Most of the time fish is purchased at the grocery store, from the freezer or the fish monger counter. When was the last time you visited an actual fish market? There are a lot of different sights and smells to check out at a fish market. Bring along a pad of paper and pencil, see how many fish, crustaceans and oysters the kids can name.
Okay, I'm not suggesting that the kids go in for a sampling, but a trip to a winery or brewery isn't all about drinking. The making of wine and beer is an ancient art. The steps required to turn grapes into wine are fascinating - even to little ones. Go for a wagon ride tour of Small Talk Vineyards, get outside and learn in the fields of grapes. Learn about the science of brewing beer firsthand from the craftspeople who make it everyday. Toronto's Amsterdam Brewery offers public tours every Saturday.
If you have never visited a restaurant supply store, then you are in for a treat. The shelves are stocked with a lot more than simple sheet pans and pots. Take your time exploring each aisle and use your imagination to come up with the function of some of the unusual objects and machinery. Spend some time at Nella Food Equipment's gigantic 55,000 square foot store.
Do a little research and find out when and where your local farmers' market is. Thankfully, farmers' markets are popping up in almost every community across the country. Give the kids some cash and let them pick out an interesting new fruit or vegetable. Chat with the farmers, they always have great recipe ideas. Don't forget to sample the good, farm fresh eats. Toronto's historic St.Lawrence Market is one of the oldest farmers' markets in Canada and makes a great place to visit for a market adventure.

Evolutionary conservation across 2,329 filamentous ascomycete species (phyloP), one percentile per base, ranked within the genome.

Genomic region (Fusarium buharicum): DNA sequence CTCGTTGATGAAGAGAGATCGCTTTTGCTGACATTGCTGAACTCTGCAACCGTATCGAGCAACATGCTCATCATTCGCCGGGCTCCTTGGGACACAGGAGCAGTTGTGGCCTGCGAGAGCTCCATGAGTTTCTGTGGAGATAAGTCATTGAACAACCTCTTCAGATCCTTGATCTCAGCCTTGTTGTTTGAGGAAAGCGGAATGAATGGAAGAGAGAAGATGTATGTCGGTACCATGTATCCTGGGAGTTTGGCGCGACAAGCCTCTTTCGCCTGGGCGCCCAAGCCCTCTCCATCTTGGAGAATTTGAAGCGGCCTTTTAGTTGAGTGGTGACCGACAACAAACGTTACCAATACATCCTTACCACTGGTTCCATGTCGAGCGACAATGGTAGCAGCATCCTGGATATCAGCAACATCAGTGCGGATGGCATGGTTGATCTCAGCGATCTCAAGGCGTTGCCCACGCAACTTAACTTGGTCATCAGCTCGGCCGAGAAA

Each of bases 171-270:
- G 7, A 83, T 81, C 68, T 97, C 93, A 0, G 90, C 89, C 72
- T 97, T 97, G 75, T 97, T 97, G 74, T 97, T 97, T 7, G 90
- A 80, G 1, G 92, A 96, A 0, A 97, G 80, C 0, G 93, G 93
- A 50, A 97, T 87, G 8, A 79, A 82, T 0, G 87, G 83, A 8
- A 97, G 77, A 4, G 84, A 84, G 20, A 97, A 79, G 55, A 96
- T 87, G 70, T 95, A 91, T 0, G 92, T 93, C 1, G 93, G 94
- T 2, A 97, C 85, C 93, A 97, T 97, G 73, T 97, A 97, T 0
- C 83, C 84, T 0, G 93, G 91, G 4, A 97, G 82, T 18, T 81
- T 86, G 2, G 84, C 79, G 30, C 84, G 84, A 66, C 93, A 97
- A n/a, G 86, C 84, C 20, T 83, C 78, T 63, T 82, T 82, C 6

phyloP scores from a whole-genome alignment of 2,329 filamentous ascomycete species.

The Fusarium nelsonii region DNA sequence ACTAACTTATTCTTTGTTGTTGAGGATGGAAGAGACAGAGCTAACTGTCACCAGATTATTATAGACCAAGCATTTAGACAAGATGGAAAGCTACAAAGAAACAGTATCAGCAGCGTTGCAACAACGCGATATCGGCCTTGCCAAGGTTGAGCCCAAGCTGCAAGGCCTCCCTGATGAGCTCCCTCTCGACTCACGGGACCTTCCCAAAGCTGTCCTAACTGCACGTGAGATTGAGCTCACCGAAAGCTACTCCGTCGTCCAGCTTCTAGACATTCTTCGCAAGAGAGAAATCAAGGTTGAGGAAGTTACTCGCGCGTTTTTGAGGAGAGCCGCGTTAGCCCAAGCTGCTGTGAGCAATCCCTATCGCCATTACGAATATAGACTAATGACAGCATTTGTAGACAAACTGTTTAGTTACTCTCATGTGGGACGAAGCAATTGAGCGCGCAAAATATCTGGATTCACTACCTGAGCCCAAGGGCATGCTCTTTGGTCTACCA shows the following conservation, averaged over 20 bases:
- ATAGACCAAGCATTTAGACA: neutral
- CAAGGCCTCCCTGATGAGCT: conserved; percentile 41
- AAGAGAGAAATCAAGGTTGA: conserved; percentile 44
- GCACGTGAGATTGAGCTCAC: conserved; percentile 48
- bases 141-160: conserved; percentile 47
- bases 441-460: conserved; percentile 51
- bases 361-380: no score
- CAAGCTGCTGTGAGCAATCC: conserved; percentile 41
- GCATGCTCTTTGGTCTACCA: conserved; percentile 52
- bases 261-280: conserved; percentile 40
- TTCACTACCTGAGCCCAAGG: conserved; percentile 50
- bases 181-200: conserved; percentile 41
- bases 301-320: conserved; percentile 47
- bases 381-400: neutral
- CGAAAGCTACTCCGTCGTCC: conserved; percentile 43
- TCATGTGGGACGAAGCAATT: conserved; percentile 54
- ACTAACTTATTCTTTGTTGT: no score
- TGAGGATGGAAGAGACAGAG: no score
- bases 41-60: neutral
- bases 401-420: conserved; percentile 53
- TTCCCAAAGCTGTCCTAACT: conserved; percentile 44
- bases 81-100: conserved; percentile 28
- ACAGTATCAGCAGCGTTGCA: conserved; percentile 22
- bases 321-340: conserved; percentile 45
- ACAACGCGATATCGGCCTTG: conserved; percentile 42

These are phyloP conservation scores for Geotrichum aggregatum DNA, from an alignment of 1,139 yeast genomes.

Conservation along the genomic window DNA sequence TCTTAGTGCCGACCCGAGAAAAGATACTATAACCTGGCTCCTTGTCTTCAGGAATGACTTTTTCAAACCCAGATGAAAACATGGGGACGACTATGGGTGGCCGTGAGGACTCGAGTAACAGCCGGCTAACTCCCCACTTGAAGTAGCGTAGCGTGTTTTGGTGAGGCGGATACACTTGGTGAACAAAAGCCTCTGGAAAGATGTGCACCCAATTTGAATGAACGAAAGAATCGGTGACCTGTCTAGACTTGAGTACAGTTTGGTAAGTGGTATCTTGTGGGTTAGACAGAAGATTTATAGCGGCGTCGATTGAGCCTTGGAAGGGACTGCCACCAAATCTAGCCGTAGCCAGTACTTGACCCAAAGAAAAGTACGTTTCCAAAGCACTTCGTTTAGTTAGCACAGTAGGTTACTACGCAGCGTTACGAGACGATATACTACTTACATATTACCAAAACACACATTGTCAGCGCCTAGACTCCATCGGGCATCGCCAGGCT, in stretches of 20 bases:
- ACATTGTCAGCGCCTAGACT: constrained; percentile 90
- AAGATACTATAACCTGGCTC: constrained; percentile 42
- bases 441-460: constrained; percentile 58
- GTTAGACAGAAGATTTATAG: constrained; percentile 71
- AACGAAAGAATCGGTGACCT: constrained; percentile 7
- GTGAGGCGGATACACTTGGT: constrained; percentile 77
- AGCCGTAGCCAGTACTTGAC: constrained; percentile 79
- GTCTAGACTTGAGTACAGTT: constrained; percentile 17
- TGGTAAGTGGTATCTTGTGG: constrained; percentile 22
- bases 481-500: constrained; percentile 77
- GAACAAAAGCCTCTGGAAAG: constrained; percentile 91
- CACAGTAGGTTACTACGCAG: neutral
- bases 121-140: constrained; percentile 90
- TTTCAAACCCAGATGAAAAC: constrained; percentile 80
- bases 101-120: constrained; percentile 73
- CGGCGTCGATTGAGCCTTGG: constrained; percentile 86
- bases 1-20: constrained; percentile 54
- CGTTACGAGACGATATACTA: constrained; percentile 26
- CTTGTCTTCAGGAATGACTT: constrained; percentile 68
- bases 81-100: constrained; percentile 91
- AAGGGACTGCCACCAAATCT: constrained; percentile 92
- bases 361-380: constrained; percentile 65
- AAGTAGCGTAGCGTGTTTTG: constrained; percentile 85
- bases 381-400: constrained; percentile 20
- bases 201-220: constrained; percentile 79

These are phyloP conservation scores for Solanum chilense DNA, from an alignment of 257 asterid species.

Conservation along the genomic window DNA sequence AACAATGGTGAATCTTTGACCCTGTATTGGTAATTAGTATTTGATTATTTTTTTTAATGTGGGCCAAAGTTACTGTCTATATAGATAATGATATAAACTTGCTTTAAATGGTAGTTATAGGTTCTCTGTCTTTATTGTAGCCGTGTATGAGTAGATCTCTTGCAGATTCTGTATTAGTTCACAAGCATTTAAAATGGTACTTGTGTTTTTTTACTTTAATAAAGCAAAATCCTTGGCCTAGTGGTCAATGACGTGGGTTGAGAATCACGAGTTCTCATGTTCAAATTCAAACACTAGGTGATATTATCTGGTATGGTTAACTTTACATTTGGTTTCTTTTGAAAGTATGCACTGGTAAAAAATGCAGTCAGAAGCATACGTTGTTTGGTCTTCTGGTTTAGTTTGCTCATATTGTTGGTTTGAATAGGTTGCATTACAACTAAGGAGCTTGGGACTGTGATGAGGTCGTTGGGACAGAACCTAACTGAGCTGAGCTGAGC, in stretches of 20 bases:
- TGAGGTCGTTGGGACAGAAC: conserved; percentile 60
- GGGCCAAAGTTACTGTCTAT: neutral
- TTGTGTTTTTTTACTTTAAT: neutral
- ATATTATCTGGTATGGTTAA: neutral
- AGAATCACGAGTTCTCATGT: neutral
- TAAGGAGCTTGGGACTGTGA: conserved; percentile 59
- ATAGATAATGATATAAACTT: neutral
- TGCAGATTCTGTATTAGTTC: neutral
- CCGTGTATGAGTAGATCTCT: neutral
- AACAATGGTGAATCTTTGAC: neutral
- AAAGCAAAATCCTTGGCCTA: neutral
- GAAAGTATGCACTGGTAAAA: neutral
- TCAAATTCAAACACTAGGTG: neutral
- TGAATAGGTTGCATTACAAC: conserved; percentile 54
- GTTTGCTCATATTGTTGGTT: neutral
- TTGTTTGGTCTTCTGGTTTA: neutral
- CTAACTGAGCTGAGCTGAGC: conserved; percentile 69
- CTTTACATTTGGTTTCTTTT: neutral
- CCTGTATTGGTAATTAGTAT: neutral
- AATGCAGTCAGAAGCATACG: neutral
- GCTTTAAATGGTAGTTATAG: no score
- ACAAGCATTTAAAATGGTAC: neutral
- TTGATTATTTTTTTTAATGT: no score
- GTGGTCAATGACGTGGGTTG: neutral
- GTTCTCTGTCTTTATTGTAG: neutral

Community gardens are blooming in parks, schoolyards and green spaces everywhere. Local citizens are finding creative ways to use vacant green spaces to grow food for the community. Don't have a green thumb? No worries. Take inspiration from the community gardeners back to your own backyard or balcony.
How do they make cheese, chocolate and ice cream? Pick your food of choice and head on a factory tour. Check out all the interesting equipment that is used in the making of your favourite prepared foods. Interested in visiting a factory that only offers school tours, reach out to your child's teacher - maybe a class foodie field trip is in order. Tour the Chocolate FX facility in Niagara, Ontario and enjoy an introduction to chocolate making.
Not quite ready for the full farm experience? Plan a day trip to a pick-your-own farm. Most pick-your-own farms are super kid friendly, with outdoor play spaces, corn mazes and wagon rides. Find out the easiest way to pick an apple from a tree, or a berry from a bush. Fill up a basket and then head home to do some baking and enjoy the fruits of your labour. Visit www.PickYourOwn.org to find a complete listing of u-pick farms across Canada